Amazon Review Policy Revisited & Growing International Markets

A slight follow up from a previous post. You remember I posted about Amazon’s changing review policy? Well, thanks to Lisha Cauthen‘s amazing Sunflower Scoop, here’s the latest response from Amazon, but it’s not particularly satisfying:

Last week, we reported how book review and publicty company Reader Views was banned from posting their reviews on Amazon.

The post garnered debate among our readers. According to an email from Irene Watson, the founder of Reader Views, Amazon has banned reviews from 15 sites.

In response to our posts, an Amazon spokesman emailed us explaining the policy for reviews posted on their site: “Paid reviews are welcome in the ‘Editorial Reviews’ section of a book’s detail page. Reviews written for any form of compensation other than a free copy of the product are not allowed in the Customer Reviews section.”
Amazon also gave us links to its Customer Review Guidelines and its Editorial Reviews.

We asked Amazon about why Reader Views specifically had their reviews removed, but did not receive a response.

And now for more heartwarming news:

As many of you know, I have a particular interest in China’s growing literary market. Earlier this year, the PRC announced that they are actively pursuing literature about China, but written in other countries. Specifically, they want positive views of China’s history.

Just last week, the following article was published on Shelf Awareness:

Dangdang, which is often called the Amazon of China, plans to launch its own e-book platform later this month. Yi Wen-fei, the company’s v-p, said there are currently 50,000 digital books ready for purchase from more than 100 publishers, PaidContent reported, noting that Dangdang’s digital books will be available “on its own apps for iOS and Android, which are believed to be launching soon, and on its own-brand e-reader which should appear in the first quarter of 2012.”

Dangdang now joins competitors Hanvon and Shanda in the Chinese e-book market, but will have a dramatic impact on those two companies, “who effectively have a duopoly on the digital publishing market to consumers in China,” paidContent wrote.

One of my readers and friends, Giora, has contacted Dangdang to see if this includes works in English. I’ll let you know if we here anything back. What about you? Would an opening market in China encourage you to submit overseas?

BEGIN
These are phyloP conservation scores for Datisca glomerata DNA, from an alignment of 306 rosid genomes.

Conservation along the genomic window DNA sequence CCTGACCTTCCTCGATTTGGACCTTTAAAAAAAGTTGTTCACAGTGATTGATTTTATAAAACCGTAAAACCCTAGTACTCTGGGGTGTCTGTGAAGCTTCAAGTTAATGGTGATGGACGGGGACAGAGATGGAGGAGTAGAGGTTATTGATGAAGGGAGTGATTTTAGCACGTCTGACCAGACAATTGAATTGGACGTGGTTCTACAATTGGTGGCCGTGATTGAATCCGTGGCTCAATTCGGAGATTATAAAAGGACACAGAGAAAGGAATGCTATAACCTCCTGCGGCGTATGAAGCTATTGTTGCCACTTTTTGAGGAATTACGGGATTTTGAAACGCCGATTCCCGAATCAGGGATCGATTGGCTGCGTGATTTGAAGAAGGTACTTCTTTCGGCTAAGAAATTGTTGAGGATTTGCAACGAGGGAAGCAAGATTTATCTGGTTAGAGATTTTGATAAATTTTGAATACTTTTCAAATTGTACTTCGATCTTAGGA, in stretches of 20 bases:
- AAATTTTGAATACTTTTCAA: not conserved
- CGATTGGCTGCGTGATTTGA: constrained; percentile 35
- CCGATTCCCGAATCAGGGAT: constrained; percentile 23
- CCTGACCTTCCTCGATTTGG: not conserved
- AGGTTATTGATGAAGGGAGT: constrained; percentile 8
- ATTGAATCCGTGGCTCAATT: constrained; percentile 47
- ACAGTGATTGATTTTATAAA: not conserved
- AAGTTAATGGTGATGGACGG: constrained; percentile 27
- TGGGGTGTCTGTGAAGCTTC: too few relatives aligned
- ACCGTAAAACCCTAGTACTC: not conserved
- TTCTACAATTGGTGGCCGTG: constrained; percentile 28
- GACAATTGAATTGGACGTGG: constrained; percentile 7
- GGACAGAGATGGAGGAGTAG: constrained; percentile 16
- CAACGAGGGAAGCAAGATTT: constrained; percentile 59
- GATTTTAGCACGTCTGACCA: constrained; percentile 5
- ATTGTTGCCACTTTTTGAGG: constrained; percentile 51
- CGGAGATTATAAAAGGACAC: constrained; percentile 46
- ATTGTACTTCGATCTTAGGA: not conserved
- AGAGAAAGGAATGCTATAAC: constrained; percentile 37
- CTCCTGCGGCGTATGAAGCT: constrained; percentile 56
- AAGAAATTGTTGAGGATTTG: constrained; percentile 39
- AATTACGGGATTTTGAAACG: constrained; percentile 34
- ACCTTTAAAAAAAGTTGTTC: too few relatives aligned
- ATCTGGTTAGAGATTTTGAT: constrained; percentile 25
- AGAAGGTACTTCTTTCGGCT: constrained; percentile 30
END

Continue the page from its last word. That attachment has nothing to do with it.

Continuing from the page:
SPEAK UP:

6 comments

| TAGS:

, |

FOLLOW:

RSS 2.0. You can talk back or trackback.

6 Responses to “Amazon Review Policy Revisited & Growing International Markets”

  1. Giora says:

    I contacted literary agents and book publishers in China to get my book published there in English. Most didn't answer my e-mail. There is a long process to get books approved by the Chinese Government before getting the book published in China. Most Chinese book publishers expect the author to pay for publishing the book. I wonder if the Government will have to also approve E-books. I plan to submit to Dangdang in English when they are ready.

  2. Janet Johnson says:

    Wow. This is pretty interesting. I'm not very up-to-date on China's doings, but this sounds like a good thing to me.

    I don't know how it might affect me, but interesting to read Giora's comments, too. 🙂

  3. Victoria Dixon says:

    Thanks, Giora and Janet! I guess to me it means that the market is at least acknowledged. It's there. They have built it. The literature will come. LOL Seriously, where there's money to be made, someone will make the opportunity to take advantage of it.

  4. Rachna Chhabria says:

    I am not very familiar with the Chinese market, so this post sure was very informative for me.

  5. Margo Berendsen says:

    This doesn't relate directly to your post, but I've been meaning to ask you for a while if you'd post (or re-post) your story on how you fell in love with China and wrote/are writing a book about it.

    I almost sort of picked Greece randomly for one of my books and in the process of researching/writing I have fallen in love with Greece, both historical and modern.

    Anyway, just curious.

  6. Victoria Dixon says:

    Wow. I've never had anyone REQUEST a repost. I'm flattered. I'll try to find that for you, Margo.

    Thanks for dropping by, Rachna!

Leave a Reply

Protected with IP Blacklist CloudIP Blacklist Cloud